Institution Information - Springbank Retreat

Parish/City/County: City Parish, Glasgow, Lanarkshire

Alternative Names: [none]

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Locating Records for this institution

For people admitted to Scottish Mental Health institutions from 1 January 1858 a record usually survives in the ‘Notices of Admissions by the Superintendent of the Mental Institutions’ which are held by the National Records of Scotland. We are creating an index to these records and can assist you in searching the unindexed period. Search our index here or read more about the project here.

Records kept by this private institution do not seem to have survived. If you learn of anything concerning the survival or whereabouts of these records, please contact us.

Text from 1857 Royal Commission Report

“SPRINGBANK RETREAT, GLASGOW; Miss Berry and Miss Anderson, Proprietors; Visited 20th July 1855.

This is a two-storied house situated at Springbank, a suburb of Glasgow, and standing apart, in a garden. When visited, it contained 7 patients, all females, no males being received. The rate of payment varies from a guinea, to a guinea and a half a week. On the upper floor are four bedrooms and a sitting-room; on the lower floor, three bedrooms for patients, a parlour, kitchen, &c. There are water-closets on each floor.

The rooms up-stairs are occupied by the quieter patients, and are exceedingly untidy. Most of the beds are without sheets, the blankets very dirty, and the patients disorderly in their dress.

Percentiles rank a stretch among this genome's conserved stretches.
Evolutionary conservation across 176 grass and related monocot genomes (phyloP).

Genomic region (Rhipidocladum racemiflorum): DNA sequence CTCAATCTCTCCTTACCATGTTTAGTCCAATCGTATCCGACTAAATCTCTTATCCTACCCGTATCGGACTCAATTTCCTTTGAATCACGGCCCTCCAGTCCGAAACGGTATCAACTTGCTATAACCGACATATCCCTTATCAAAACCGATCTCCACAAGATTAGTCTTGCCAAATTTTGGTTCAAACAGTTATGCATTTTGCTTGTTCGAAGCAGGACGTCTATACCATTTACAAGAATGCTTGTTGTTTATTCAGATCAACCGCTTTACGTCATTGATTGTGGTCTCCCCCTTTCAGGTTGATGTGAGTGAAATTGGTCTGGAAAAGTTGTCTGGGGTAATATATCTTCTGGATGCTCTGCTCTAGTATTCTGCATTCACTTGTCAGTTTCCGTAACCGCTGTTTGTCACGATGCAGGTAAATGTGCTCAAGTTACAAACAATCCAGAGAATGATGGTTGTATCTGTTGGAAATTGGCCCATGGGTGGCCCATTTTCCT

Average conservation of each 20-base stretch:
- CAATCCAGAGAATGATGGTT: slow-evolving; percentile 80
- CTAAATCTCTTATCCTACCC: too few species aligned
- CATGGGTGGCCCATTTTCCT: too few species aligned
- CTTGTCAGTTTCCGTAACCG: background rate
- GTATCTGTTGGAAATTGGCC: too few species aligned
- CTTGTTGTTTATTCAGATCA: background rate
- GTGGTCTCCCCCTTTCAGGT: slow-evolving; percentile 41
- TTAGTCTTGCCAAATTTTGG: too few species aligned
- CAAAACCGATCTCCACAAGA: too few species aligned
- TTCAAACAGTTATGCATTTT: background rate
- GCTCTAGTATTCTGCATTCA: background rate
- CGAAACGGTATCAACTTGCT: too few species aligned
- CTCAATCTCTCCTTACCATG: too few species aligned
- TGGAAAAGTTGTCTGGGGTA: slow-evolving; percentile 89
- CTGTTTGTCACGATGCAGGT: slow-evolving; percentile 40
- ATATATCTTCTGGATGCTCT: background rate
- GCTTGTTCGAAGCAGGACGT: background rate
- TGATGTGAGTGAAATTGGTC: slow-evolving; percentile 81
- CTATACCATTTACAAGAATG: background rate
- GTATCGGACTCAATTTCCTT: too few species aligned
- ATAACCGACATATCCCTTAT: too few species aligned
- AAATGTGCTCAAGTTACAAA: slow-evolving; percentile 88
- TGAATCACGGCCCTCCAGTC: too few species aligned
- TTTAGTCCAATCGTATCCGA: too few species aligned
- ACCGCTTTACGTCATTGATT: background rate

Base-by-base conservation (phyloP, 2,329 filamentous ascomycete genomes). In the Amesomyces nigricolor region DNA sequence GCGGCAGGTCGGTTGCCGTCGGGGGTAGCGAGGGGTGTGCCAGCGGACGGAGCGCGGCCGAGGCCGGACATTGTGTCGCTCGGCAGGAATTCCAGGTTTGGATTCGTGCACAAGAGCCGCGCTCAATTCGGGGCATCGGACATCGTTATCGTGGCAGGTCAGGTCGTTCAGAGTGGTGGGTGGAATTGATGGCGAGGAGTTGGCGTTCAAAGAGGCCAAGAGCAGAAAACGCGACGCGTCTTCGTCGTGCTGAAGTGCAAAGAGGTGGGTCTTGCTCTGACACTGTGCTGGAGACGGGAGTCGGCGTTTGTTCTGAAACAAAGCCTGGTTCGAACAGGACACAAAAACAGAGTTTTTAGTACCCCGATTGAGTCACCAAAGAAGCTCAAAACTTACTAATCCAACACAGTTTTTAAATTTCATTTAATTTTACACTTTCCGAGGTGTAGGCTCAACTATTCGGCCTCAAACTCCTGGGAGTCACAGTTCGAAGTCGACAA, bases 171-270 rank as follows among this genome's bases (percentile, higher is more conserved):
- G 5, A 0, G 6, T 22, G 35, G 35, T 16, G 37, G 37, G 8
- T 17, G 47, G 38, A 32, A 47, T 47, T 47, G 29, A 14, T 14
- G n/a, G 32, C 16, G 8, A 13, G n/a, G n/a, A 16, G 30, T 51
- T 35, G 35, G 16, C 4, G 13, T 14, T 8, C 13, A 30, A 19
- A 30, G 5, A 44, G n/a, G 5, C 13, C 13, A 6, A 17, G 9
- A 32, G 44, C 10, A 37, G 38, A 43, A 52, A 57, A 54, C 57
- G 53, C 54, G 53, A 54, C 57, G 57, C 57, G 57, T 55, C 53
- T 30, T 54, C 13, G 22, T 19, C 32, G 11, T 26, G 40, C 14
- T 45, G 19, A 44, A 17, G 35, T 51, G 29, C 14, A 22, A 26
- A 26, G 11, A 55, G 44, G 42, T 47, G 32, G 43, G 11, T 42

The rooms down-stairs are appropriated to the more noisy and unruly patients. They are bare and cheerless. The bedding is dirty, and an appearance of dirt and discomfort pervades all the rooms used by the patients.

The patients in general dine together, and the diet seems ample.

There are two servants. The patients are supplied with books and newspapers. One lady attends church.

The garden is about 1/3 of an acre in size, and is surrounded by a wall about 12 feet high. It contains some fruit bushes and vegetables, but is not tidily kept.

The medical attendant visits once a week. He receives £18, 13s. per annum, and 5s. for each extra visit.

Miss Berry was for many years sub-matron in the Glasgow asylum before its removal to Gartnavel. The books kept are the Weekly Register and the Sheriff's Visiting Book. The following is an extract from the latter:—"On the 25th April 1855, Sheriff —, Dr. —, and Dr. — visited the house, and found it to contain seven patients, all of whom the visitors saw. The house was in good order."”

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